If you are using SDRAM1 platform with SDRAM1 Adapter – you will face some problem testing PC100 & PC133 Modules.
The SDRAM1 was design for testing 66Mhz or PC66 SDIMM only – using this platform to test PC100 or PC133 DIMMs will yield incorrect test results.
To test PC133/PC100 SDRAM DIMM – you need to use EK-SDRAM2-Platform with EK-SDRAM2-Adapter or EK-SDRAM3-Platform with EK-SDRAM3-Adapter to correctly identify a PC133/PC100 DIMM module. The SDRAM2 Platform can be also used to test PC66 SDIMM.
To test PC133 SDRAM DIMM – you need to use the latest SDRAM3 platform and SDRAM3 Adapter to correctly identify a PC133 DIMM module. The SDRAM3 Platform can be also used to test PC100 & PC66 SDIMM.
For DRAM module testing , if the Eureka fail the following test :
Walk Address Failure - checks and detect open/short on address pins and bad address decoder.
Walk Data Failure - checks and detect open/short on data bits
Marching Failure – checks and detect bad cells and decoder interaction problem
Checkerboard Failure – checks and detect for bad cells, decoder interaction problem.
Leakage Failure ( Optional) – checks and detect one and shorts on all control an data pins, and memory cell leaks.
Pre-heat Test Failure– checks and detects reliability during chip warming –up.
Voltage bouncing test – check and detect modules with noise related problem
Loop Test Failure– to simulate module burn-in situation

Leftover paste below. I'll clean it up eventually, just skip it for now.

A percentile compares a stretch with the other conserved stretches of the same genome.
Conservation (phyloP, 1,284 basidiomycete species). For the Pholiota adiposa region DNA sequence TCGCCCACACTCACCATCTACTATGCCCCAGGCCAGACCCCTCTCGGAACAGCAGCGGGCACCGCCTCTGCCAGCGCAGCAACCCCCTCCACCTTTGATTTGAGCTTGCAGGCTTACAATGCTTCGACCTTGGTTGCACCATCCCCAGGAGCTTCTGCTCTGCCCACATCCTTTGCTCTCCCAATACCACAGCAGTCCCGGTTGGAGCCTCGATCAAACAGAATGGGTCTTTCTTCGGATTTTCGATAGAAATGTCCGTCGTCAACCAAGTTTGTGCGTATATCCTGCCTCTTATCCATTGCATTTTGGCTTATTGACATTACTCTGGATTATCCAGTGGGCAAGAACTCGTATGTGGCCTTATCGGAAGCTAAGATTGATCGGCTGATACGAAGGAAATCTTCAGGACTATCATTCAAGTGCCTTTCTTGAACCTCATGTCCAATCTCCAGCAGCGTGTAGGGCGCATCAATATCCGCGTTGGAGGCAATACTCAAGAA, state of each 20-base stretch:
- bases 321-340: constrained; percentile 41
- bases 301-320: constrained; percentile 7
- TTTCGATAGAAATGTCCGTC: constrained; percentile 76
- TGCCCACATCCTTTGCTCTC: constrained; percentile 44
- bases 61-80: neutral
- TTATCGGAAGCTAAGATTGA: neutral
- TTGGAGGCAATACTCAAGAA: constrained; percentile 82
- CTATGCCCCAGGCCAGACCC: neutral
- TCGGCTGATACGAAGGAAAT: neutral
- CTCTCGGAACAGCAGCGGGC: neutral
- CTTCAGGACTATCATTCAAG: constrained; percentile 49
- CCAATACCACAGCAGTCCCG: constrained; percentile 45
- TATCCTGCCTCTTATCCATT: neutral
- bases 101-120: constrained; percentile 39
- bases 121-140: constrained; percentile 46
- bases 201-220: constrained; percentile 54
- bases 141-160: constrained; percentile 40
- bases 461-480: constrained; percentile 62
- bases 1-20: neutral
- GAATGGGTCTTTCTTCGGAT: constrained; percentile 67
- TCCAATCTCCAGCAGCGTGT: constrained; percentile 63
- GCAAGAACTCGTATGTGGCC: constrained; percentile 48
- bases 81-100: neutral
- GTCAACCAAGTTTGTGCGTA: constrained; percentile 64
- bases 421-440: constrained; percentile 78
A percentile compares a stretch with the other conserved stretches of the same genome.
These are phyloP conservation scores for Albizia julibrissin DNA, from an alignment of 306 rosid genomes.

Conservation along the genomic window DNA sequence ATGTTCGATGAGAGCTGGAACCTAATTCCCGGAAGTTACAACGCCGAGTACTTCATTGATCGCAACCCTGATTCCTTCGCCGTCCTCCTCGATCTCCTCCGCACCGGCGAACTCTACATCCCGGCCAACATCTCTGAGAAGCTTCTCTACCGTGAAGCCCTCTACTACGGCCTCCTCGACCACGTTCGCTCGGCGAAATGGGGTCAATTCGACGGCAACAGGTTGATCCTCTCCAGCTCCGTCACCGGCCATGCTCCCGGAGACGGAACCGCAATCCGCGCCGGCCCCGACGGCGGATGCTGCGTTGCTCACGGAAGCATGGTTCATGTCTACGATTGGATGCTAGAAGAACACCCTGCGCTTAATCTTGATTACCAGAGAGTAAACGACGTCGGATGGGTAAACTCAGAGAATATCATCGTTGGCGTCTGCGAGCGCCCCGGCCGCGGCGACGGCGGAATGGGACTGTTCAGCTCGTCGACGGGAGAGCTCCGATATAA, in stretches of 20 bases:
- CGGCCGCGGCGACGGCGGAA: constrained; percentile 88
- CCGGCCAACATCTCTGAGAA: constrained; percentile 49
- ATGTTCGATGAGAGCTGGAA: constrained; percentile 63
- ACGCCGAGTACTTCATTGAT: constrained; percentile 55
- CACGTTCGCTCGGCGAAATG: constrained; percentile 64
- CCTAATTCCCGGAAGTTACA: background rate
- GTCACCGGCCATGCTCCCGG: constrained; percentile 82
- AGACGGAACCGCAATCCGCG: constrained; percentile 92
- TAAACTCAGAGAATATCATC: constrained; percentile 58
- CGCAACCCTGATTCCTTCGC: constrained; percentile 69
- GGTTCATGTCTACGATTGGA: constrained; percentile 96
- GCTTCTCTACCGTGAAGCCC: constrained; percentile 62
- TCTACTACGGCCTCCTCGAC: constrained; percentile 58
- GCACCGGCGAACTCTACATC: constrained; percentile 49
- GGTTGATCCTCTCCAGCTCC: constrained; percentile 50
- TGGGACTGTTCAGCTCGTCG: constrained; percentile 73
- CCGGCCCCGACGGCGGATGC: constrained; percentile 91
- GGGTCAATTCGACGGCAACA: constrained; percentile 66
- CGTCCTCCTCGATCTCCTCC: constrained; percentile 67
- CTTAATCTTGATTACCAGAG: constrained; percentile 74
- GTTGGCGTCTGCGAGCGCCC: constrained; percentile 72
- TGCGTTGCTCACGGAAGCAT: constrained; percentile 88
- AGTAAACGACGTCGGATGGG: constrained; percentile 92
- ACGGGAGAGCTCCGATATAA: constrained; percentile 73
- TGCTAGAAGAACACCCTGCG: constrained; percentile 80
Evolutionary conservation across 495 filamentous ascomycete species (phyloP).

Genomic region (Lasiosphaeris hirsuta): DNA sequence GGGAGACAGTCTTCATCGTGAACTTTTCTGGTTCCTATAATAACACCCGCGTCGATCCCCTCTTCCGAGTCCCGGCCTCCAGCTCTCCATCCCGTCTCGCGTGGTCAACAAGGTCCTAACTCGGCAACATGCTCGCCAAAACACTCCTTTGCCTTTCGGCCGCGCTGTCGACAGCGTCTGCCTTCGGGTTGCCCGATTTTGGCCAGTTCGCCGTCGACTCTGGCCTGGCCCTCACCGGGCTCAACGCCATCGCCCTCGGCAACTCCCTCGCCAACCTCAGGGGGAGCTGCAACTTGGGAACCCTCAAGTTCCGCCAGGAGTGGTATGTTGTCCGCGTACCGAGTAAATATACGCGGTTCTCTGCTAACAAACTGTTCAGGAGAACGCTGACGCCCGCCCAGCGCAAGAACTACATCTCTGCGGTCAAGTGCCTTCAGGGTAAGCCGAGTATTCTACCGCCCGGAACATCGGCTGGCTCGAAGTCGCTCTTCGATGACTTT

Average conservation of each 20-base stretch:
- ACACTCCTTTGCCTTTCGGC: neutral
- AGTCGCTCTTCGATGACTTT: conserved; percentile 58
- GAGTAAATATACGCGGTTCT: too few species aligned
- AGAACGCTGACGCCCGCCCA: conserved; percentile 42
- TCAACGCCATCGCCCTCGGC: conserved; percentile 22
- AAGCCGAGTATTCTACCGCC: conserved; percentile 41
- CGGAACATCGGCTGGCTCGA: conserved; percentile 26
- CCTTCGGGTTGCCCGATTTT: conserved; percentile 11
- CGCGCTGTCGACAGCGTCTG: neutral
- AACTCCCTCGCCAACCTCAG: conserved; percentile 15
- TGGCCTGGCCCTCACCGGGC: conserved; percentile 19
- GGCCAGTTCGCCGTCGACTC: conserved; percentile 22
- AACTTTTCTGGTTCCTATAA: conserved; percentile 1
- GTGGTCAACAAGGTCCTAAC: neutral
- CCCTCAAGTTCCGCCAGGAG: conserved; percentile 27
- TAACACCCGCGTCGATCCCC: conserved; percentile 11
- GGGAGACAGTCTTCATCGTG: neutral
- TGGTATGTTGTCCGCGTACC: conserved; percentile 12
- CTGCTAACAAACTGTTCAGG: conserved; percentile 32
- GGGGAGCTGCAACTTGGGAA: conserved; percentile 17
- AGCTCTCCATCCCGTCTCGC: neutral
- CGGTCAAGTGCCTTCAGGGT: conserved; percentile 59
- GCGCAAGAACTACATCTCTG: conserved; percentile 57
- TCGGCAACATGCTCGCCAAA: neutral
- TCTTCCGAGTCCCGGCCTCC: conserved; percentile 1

For SDRAM Testing:
In addition to the above patterns, the following are found only in SDRAM testing mode :
Burst test failure - checks for faulty chip that fail to read and write during consecutive clock cycles.
Chip select test - checks for assembly shorts and open on the CS pins
DQM failure test - checks for shorts and open on the SDRAM chip input and output masking ability
WP fail test - check for module that is PC-100 Intel compliance.
*If your module is a known good module that works on the computer- but fail on the Eureka, it might be caused by a worn out test socket , defective test adapter, or a Calibration is due.
Contact CST for an RMA number if you have tried all the above.
Occasionally you might chance upon certain modules that the tester identify as eg 64ns instead of 60ns, this can be caused by several factors:
Signal degradation due to the chip loading effect on the SIMM or DIMM module, the result only happen to one or two types of module, typically with a sizable amount of chips mounted on board.
If the timing is consistently high irregardless of type of module, then contact CST for RMA number to have your tester checked out.
* If the “SPD data test” is selected in the test pattern , the tester will perform a SPD read and write comparison after functional test.
* If the original SPD data store in the tester buffer does not match the programmed SPD – the tester will fail “ SPD Data Test”. Ensure the SPD write compare enable function is enable from the” SPD Edit function”.
* Certain SDRAM DIMM modules are assembled with preprogrammed SPD EEPROM which are software write protected, you will not be able to reprogrammed this type of EEPROM again. Check with your supplier if you are not sure.
* Solder shorts on the SPD pins could also result in “Fail SPD Test”, perform a visual inspection on the SPD EEPROM leads.
* A defective EEPROM which is incapable of data retention – will also fail “SPD data test” . Try rewriting the SPD several times and it still fail- replace a new SPD EEPROM chip.